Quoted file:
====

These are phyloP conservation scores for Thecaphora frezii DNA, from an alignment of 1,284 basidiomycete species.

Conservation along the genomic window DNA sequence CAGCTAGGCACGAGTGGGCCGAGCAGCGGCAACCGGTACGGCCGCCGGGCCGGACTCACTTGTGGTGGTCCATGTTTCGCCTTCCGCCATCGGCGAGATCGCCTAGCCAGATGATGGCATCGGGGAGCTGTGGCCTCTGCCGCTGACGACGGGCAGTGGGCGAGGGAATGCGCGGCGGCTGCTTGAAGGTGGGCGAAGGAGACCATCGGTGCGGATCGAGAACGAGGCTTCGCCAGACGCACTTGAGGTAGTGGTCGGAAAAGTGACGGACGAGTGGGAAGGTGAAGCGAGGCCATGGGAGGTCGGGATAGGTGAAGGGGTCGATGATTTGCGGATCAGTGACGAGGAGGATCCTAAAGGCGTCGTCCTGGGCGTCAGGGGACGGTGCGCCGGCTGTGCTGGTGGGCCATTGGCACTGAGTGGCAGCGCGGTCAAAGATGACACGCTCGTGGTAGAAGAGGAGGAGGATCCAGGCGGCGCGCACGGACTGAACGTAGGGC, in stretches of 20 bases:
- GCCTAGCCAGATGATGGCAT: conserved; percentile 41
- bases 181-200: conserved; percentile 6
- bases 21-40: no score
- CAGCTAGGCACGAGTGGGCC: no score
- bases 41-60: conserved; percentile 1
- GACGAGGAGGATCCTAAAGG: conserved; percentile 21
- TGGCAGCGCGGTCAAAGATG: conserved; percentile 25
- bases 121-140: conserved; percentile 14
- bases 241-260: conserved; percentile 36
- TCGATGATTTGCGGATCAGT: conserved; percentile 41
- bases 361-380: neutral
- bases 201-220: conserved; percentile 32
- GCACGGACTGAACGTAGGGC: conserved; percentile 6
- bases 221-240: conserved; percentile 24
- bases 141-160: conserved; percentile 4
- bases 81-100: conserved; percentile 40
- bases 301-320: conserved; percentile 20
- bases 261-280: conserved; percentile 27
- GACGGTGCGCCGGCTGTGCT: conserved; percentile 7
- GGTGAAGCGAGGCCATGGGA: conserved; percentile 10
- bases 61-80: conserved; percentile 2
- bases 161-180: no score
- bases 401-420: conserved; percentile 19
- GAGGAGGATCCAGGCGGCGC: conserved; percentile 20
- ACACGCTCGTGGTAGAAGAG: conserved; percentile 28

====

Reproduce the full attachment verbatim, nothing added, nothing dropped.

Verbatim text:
These are phyloP conservation scores for Thecaphora frezii DNA, from an alignment of 1,284 basidiomycete species.

Conservation along the genomic window DNA sequence CAGCTAGGCACGAGTGGGCCGAGCAGCGGCAACCGGTACGGCCGCCGGGCCGGACTCACTTGTGGTGGTCCATGTTTCGCCTTCCGCCATCGGCGAGATCGCCTAGCCAGATGATGGCATCGGGGAGCTGTGGCCTCTGCCGCTGACGACGGGCAGTGGGCGAGGGAATGCGCGGCGGCTGCTTGAAGGTGGGCGAAGGAGACCATCGGTGCGGATCGAGAACGAGGCTTCGCCAGACGCACTTGAGGTAGTGGTCGGAAAAGTGACGGACGAGTGGGAAGGTGAAGCGAGGCCATGGGAGGTCGGGATAGGTGAAGGGGTCGATGATTTGCGGATCAGTGACGAGGAGGATCCTAAAGGCGTCGTCCTGGGCGTCAGGGGACGGTGCGCCGGCTGTGCTGGTGGGCCATTGGCACTGAGTGGCAGCGCGGTCAAAGATGACACGCTCGTGGTAGAAGAGGAGGAGGATCCAGGCGGCGCGCACGGACTGAACGTAGGGC, in stretches of 20 bases:
- GCCTAGCCAGATGATGGCAT: conserved; percentile 41
- bases 181-200: conserved; percentile 6
- bases 21-40: no score
- CAGCTAGGCACGAGTGGGCC: no score
- bases 41-60: conserved; percentile 1
- GACGAGGAGGATCCTAAAGG: conserved; percentile 21
- TGGCAGCGCGGTCAAAGATG: conserved; percentile 25
- bases 121-140: conserved; percentile 14
- bases 241-260: conserved; percentile 36
- TCGATGATTTGCGGATCAGT: conserved; percentile 41
- bases 361-380: neutral
- bases 201-220: conserved; percentile 32
- GCACGGACTGAACGTAGGGC: conserved; percentile 6
- bases 221-240: conserved; percentile 24
- bases 141-160: conserved; percentile 4
- bases 81-100: conserved; percentile 40
- bases 301-320: conserved; percentile 20
- bases 261-280: conserved; percentile 27
- GACGGTGCGCCGGCTGTGCT: conserved; percentile 7
- GGTGAAGCGAGGCCATGGGA: conserved; percentile 10
- bases 61-80: conserved; percentile 2
- bases 161-180: no score
- bases 401-420: conserved; percentile 19
- GAGGAGGATCCAGGCGGCGC: conserved; percentile 20
- ACACGCTCGTGGTAGAAGAG: conserved; percentile 28